2. If you do have your card in slot 1, try resetting the NVRAM (CMOS) by removing the battery for about five minutes. You can find instructions for that here: Dimension 2400 Service Manual. Look in the section on Removing and Installing Parts, Battery. While the battery is out and everything still unplugged, push the power button and hold it in for about fifteen seconds to ensure the discharge of any storage elements. When you put the battery back in its holder and fire everything up again, the computer will take a new inventory of its devices and will sometimes finally find the PCI video card.
3. This next you've probably seen, but it bears repeating: Before attempting to install the new card, go to the Device Manager, Display Devices, and find the Intel Graphics Adapter. Double click it to bring up its properties, go to the bottom of the little window to Device Usage, and click the small arrow on the right to get the menu. Select "Do Not Use This Device - Disable". This will disable the onboard driver and cause the computer to load the standard VGA driver that works with all the video cards. Sometimes the reason you see nothing on the add-on card is that Windows is still trying to use the driver for its previous video adapter which is incompatible with the new card.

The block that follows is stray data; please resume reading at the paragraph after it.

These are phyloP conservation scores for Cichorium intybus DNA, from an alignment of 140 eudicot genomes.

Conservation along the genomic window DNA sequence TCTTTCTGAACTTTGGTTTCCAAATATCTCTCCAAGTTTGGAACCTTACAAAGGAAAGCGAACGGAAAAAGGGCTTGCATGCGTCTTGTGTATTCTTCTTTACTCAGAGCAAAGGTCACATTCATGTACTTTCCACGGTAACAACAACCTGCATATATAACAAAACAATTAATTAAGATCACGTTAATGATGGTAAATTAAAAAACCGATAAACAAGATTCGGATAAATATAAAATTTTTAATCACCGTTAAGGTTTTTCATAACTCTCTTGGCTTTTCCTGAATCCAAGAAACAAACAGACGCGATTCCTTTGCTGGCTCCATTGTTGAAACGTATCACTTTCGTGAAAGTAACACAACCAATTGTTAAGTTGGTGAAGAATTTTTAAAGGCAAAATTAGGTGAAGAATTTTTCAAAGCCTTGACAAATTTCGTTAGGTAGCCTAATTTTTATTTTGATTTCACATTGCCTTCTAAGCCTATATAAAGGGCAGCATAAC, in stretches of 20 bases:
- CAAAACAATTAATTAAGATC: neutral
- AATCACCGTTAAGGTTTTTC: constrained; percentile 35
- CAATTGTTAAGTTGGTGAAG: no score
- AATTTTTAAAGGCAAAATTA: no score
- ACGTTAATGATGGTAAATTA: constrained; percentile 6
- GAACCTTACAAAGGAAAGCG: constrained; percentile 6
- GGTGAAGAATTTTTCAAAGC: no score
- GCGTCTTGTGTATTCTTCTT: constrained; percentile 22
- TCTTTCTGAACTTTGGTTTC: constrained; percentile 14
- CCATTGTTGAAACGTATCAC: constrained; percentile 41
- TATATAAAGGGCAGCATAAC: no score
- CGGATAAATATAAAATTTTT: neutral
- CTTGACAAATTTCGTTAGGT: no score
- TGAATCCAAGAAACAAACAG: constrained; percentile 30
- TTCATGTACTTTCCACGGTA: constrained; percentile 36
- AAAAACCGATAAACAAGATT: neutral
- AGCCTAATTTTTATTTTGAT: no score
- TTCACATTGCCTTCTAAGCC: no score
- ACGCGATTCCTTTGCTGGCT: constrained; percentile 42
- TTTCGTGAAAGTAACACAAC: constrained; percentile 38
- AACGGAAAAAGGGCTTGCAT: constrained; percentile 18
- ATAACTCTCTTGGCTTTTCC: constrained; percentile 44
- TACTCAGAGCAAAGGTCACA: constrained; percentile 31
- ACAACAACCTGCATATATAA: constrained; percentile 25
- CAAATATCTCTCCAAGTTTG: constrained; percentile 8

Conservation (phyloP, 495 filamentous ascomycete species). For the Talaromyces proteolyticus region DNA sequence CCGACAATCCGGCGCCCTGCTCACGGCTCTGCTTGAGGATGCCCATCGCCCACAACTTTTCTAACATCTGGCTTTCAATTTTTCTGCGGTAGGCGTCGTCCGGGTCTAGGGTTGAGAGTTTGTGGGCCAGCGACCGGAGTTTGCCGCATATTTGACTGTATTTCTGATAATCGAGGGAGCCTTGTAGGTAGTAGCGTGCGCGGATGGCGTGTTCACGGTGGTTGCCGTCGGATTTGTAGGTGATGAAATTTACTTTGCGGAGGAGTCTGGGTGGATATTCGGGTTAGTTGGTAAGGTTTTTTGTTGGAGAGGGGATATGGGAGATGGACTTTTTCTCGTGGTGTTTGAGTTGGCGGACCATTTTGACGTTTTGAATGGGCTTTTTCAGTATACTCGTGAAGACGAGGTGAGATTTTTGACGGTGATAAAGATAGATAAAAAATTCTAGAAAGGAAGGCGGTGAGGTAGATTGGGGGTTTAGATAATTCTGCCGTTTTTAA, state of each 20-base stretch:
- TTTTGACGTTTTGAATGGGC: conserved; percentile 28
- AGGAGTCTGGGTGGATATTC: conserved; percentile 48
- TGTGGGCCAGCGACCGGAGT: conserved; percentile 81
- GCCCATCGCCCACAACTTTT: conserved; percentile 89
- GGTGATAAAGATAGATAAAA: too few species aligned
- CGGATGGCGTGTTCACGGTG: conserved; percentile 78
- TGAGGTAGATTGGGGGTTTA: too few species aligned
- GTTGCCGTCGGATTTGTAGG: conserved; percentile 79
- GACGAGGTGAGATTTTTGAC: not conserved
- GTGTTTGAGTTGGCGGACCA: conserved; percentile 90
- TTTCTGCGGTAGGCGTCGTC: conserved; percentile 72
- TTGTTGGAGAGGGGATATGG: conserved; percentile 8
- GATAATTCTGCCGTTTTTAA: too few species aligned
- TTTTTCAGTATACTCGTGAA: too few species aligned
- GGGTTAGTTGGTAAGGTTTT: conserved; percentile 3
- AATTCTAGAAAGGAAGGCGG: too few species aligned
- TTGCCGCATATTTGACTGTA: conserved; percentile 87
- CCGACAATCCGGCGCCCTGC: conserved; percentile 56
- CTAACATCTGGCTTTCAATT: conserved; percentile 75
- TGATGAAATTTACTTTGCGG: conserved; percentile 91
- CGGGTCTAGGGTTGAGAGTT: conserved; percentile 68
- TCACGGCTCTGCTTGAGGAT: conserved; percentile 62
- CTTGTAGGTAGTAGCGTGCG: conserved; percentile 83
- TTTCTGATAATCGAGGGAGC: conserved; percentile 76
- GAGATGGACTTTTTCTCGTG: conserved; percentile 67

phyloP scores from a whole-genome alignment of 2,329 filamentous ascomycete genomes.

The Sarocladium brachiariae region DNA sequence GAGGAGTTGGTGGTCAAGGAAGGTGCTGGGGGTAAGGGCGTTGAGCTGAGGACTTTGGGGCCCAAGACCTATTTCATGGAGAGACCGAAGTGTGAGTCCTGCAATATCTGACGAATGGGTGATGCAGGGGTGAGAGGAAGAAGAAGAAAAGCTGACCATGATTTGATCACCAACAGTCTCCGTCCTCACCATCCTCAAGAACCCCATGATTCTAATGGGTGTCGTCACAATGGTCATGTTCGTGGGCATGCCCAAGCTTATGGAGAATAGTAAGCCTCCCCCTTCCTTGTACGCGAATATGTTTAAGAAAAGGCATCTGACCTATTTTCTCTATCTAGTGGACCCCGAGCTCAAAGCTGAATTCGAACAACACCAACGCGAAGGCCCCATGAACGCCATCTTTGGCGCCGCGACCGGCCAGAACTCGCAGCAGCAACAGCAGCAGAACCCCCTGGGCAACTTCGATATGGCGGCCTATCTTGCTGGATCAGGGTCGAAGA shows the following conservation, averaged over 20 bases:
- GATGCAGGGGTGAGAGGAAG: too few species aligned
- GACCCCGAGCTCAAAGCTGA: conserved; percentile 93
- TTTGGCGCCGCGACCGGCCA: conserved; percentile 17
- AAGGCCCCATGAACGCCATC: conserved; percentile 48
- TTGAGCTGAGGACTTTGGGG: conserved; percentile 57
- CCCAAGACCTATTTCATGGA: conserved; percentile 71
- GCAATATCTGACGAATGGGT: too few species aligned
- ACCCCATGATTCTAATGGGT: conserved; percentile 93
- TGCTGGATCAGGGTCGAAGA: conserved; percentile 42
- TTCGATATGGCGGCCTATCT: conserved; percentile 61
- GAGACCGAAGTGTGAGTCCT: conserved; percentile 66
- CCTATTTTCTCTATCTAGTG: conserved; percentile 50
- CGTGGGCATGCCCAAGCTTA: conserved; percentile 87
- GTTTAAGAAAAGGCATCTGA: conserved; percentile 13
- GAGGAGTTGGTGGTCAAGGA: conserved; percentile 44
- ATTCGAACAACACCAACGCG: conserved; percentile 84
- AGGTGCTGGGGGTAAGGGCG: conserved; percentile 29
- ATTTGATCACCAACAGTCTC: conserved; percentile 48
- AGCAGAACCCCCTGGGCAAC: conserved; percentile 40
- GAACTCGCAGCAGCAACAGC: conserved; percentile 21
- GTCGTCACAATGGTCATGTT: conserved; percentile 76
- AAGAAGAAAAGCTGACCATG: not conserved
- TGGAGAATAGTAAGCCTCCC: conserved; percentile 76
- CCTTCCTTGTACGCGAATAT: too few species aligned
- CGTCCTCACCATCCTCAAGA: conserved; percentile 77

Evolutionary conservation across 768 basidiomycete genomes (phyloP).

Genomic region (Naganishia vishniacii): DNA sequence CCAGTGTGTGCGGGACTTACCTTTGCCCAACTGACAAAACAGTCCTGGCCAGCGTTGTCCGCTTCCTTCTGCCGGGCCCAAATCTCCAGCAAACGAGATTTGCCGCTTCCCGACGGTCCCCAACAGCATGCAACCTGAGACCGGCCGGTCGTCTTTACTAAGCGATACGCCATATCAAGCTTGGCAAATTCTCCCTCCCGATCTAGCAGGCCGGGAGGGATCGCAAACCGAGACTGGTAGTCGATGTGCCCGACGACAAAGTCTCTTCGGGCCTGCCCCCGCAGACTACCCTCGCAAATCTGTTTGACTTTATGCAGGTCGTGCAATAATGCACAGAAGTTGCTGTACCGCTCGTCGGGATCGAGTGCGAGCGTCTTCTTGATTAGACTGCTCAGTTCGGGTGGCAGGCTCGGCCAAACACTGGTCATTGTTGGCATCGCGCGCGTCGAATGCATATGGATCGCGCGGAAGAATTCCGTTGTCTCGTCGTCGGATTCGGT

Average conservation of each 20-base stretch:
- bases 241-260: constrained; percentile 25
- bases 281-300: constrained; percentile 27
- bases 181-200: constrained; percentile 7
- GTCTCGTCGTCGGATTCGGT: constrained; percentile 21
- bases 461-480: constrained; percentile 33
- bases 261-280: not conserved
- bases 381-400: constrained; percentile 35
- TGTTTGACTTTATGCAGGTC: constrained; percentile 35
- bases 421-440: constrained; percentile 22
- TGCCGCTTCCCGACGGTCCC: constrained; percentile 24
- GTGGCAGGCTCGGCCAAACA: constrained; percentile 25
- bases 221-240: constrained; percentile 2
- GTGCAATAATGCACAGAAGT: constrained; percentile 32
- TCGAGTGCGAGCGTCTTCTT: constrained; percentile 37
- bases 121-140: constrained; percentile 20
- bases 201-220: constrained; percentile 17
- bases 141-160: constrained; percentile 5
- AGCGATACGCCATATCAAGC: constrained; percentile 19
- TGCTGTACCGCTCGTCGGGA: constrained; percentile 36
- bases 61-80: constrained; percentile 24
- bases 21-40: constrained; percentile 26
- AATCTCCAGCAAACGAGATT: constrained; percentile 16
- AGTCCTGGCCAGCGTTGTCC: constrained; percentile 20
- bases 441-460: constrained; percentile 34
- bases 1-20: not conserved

It might help to disable the onboard video in Vista, as ATI drivers can clash with it and cause BSODs. Under XP it'll co-exist.
There is a jumper on the mainboard for clearing the CMOS. It is marked as such, and the manual will point it out.
The default Windows driver for the add-on card will work, but without acceleration and with a very low resolution. Also, if Windows installs the driver for the onboard graphics first, it will mark the onboard graphics as the primary display.
Yes, I neglected to mention that if you get the card to work in the VGA mode you should be able to install the specific driver for the card. In the past I have recommended that no attempt be made to load the driver for the card until a VGA screen can be displayed.
Granted there is usually no conflict if the onboard driver is left in place; the problem arises when the BIOS sort of recognizes the new card but for some reason Windows fails to find a driver for it. In this situation you get video from neither the onboard port or the PCI video card port. This seems to happen a lot if the card is installed into slot 1. In the past I've corresponded with folks who seem to be able to get the card to work only by using the Windows multi-monitor capability; extending the screen onto the video card. The only irritation with this is that you get no video until Windows loads, so if you want to see the system setup screen you need to switch ports.